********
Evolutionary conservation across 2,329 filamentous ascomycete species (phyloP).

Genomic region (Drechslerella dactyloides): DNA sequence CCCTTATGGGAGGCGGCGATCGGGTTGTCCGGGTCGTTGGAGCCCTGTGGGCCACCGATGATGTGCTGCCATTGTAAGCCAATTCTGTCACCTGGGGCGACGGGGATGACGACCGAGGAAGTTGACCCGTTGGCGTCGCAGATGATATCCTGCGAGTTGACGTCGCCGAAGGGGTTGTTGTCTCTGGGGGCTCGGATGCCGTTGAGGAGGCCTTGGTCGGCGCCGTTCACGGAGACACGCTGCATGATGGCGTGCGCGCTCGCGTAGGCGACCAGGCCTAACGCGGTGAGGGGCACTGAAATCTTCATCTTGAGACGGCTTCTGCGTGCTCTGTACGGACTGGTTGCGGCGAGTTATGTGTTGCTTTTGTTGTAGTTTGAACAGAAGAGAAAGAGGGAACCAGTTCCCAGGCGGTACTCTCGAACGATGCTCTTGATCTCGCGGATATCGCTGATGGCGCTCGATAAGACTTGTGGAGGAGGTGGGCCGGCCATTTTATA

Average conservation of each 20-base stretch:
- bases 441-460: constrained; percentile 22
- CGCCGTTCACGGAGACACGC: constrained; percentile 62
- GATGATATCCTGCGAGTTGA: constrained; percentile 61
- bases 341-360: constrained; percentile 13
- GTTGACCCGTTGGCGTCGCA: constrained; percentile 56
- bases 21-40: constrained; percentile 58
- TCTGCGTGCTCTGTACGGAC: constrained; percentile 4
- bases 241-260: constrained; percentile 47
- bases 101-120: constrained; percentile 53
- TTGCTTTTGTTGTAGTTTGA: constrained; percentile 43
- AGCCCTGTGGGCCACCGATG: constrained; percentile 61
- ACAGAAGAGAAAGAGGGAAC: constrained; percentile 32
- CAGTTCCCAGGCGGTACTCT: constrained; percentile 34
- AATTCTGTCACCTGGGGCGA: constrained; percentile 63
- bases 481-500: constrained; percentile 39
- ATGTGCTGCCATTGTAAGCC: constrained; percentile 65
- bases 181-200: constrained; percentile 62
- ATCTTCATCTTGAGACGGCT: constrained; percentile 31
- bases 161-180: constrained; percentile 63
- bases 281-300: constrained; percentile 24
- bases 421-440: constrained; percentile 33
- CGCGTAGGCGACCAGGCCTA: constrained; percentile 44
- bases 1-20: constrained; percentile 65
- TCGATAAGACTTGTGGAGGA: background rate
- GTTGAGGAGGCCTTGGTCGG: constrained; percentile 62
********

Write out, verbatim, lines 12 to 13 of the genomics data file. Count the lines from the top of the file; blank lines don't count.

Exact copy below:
- bases 101-120: constrained; percentile 53
- TTGCTTTTGTTGTAGTTTGA: constrained; percentile 43